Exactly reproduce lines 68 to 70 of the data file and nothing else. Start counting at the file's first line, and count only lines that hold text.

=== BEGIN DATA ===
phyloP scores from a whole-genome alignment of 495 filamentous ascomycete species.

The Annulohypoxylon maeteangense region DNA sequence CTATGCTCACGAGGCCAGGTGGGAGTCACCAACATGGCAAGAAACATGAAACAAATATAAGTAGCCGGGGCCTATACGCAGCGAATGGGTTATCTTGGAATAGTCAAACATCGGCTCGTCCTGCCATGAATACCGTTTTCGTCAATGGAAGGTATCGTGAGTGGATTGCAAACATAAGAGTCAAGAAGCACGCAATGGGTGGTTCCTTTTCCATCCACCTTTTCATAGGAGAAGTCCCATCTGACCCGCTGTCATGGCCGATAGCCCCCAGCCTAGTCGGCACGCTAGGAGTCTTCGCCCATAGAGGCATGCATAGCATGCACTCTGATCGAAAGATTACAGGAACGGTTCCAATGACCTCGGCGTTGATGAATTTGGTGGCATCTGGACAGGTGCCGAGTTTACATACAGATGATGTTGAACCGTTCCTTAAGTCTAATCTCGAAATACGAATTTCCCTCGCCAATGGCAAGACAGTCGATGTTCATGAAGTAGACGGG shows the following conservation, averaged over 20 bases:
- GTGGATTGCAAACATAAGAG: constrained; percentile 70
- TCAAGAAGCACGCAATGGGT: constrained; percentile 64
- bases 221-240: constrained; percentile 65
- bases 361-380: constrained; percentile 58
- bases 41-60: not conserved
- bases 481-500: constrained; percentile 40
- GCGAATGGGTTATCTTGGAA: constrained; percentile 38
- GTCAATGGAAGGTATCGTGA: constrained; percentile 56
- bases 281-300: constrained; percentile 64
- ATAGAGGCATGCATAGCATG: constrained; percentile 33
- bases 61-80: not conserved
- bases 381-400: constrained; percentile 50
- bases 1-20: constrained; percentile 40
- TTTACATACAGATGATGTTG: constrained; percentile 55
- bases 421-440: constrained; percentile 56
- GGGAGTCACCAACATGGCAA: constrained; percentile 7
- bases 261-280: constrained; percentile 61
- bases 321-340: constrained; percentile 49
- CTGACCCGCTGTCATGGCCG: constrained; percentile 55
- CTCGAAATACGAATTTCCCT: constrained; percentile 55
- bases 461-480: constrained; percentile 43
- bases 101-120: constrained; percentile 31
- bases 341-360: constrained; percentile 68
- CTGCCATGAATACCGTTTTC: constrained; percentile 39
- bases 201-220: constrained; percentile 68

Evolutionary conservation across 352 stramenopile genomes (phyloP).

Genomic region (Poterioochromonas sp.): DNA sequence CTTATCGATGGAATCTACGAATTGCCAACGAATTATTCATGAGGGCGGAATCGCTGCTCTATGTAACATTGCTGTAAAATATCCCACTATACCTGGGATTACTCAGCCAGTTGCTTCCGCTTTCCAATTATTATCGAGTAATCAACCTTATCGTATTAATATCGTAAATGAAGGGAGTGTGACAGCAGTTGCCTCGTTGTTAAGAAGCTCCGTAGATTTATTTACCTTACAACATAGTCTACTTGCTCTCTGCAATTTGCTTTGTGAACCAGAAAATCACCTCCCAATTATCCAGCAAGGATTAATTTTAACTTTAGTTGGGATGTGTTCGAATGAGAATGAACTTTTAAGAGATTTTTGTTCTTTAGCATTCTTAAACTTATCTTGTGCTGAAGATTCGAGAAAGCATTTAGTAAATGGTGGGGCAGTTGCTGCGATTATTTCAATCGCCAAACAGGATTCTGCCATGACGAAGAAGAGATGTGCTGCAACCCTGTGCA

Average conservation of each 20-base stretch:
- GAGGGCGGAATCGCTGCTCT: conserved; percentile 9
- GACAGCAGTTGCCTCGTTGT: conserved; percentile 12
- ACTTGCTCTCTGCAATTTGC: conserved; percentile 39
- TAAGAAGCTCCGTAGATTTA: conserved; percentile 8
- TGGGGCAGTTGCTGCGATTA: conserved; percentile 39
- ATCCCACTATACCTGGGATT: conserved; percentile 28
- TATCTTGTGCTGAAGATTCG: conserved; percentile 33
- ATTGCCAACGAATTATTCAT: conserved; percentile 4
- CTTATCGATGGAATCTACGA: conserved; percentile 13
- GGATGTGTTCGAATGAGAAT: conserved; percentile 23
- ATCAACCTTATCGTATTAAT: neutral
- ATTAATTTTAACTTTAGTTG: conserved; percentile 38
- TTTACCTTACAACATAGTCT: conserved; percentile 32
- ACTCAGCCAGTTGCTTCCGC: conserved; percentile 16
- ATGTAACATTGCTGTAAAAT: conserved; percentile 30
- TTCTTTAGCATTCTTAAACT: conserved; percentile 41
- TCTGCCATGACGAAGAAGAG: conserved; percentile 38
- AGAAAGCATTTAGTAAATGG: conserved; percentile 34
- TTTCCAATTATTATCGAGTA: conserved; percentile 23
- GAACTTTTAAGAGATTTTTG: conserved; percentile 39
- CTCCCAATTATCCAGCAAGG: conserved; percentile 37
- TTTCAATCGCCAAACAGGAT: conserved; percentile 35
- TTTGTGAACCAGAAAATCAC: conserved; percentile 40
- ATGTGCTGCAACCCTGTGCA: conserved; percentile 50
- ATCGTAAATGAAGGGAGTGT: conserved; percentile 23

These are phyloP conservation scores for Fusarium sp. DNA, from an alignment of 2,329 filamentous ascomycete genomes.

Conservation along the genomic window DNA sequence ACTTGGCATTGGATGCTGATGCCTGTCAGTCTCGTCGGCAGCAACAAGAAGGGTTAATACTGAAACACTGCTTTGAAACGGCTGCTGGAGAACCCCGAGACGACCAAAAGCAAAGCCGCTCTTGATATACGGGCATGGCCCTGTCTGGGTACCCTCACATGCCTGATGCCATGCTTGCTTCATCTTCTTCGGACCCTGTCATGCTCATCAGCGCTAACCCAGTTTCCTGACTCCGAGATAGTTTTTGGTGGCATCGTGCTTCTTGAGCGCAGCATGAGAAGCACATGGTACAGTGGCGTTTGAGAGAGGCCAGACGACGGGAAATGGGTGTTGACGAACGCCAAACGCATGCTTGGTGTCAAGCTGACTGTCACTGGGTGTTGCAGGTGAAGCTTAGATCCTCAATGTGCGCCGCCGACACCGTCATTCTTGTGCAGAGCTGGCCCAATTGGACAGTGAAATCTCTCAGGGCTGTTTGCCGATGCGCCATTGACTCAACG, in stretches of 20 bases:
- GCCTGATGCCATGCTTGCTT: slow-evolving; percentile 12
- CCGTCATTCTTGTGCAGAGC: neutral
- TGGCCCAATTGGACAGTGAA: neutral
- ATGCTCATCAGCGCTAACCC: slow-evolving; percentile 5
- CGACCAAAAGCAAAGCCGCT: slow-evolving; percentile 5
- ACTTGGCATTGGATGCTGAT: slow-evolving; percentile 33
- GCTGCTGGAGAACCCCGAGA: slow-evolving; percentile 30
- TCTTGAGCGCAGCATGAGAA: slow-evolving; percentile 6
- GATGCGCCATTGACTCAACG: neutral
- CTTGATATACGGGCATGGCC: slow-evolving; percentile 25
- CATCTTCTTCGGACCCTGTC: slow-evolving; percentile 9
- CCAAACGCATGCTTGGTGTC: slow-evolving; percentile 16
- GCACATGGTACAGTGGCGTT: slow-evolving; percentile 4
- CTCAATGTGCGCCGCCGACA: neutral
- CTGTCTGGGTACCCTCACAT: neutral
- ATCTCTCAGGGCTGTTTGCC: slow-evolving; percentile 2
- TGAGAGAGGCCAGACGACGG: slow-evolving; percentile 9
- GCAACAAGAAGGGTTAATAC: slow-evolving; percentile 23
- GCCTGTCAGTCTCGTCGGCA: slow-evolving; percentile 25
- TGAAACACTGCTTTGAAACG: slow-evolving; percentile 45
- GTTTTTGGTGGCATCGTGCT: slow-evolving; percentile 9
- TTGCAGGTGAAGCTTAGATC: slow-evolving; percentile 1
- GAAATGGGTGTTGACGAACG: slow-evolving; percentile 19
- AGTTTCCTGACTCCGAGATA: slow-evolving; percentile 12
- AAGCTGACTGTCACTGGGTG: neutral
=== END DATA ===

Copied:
- CATCTTCTTCGGACCCTGTC: slow-evolving; percentile 9
- CCAAACGCATGCTTGGTGTC: slow-evolving; percentile 16
- GCACATGGTACAGTGGCGTT: slow-evolving; percentile 4